Charlotte’s innovation solution

Charlotte’s bakers would often come up with ideas to improve a recipe and process. Whether it’s to adjust a recipe for a different season, a new supplier, or just an easier way to do things. Previously, these ideas got lost. But now, they use their central paper folder with all the recipes to collect notes. During their monthly get-togethers, they discuss the new ideas. If they agree it’s a better way to do things, they’ll update the documents.

The Power of Organized Recipes

Everyone in production must have access to the right recipes and instructions to make high-quality food. But if you don’t have a proper way to manage these, employees don’t know what to do. As a result, quality might go down, production may not operate at full speed or you might simply be burnt out.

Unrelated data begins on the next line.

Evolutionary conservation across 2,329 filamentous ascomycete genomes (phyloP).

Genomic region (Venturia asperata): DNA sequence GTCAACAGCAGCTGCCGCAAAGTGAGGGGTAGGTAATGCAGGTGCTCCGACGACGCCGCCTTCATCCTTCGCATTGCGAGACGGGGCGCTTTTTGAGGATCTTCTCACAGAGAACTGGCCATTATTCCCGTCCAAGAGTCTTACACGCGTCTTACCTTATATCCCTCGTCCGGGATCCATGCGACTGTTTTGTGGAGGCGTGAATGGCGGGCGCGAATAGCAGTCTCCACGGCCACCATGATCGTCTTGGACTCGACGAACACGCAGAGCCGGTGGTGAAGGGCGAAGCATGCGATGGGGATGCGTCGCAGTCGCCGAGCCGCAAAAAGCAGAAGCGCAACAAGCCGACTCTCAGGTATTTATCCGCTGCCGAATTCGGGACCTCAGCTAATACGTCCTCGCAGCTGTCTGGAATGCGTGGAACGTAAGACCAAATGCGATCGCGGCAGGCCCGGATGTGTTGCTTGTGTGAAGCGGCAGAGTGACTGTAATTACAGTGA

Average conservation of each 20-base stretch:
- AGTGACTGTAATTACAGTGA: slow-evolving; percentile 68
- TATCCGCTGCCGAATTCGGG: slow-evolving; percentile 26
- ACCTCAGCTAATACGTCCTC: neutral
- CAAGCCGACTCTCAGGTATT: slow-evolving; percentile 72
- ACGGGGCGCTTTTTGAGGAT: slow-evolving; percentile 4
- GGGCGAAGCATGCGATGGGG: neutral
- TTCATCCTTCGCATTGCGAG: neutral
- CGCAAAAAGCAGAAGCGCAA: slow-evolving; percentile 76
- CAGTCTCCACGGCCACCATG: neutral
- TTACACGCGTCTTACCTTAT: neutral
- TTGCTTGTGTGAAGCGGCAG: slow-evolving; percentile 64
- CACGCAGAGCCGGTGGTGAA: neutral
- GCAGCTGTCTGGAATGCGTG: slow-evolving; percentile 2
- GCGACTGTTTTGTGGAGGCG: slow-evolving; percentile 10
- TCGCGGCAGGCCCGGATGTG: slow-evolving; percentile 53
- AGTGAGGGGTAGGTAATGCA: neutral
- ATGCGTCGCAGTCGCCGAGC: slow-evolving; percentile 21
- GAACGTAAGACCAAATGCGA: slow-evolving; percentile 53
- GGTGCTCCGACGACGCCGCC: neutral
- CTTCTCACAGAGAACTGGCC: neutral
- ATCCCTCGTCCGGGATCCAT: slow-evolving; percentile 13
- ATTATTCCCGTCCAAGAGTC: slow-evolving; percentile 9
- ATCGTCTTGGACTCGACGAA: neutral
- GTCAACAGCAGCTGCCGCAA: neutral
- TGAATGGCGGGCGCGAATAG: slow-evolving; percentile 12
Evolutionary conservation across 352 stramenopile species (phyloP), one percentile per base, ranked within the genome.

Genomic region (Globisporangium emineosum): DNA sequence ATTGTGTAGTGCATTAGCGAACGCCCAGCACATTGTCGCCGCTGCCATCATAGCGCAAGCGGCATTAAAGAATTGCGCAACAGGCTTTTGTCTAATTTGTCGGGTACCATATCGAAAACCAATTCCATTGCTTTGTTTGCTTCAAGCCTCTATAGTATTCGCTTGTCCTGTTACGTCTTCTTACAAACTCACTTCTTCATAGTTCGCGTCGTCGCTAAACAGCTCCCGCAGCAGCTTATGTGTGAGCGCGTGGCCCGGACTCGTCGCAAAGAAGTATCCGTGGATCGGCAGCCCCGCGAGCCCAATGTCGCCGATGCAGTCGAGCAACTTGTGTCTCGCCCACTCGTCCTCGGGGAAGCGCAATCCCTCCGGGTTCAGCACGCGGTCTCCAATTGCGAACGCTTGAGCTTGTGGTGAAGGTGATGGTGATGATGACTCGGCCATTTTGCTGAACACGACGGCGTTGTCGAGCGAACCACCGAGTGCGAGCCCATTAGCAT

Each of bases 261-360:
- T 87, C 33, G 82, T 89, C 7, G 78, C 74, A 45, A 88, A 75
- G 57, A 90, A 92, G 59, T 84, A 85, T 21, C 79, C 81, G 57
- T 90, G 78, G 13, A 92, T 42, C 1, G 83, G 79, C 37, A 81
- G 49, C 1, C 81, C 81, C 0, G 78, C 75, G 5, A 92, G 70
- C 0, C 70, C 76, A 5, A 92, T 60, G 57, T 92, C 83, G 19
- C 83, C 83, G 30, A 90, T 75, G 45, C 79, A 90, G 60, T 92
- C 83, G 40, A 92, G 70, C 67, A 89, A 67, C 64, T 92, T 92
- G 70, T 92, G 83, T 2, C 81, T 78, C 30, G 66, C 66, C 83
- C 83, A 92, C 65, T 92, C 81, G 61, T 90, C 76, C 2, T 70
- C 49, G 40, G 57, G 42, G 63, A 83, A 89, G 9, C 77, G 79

Once we had implemented a simple recipe & instruction system for Charlotte, she finally didn’t have to be in the bakery every single day anymore. She could work on other aspects of her business, and you know, maybe take a day off once in a while!

Do you miss out on efficiency and lose time by not having your recipes and processes under control? Reach out and schedule a discovery call to get clear on your next steps.

Note, Charlotte wasn’t actually called Charlotte, but I did work with a ‘Charlotte” back in late 2021.

What's your challenge?

Struggling with your food product or production process? Not sure where to start and what to do? Or are you struggling to find and maintain the right expertise and knowledge in your food business?

That's where I might be able to help. Fill out a quick form to request a 30 minute discovery call so we can discuss your challenges. By the end, you'll know if, and how I might be able to help.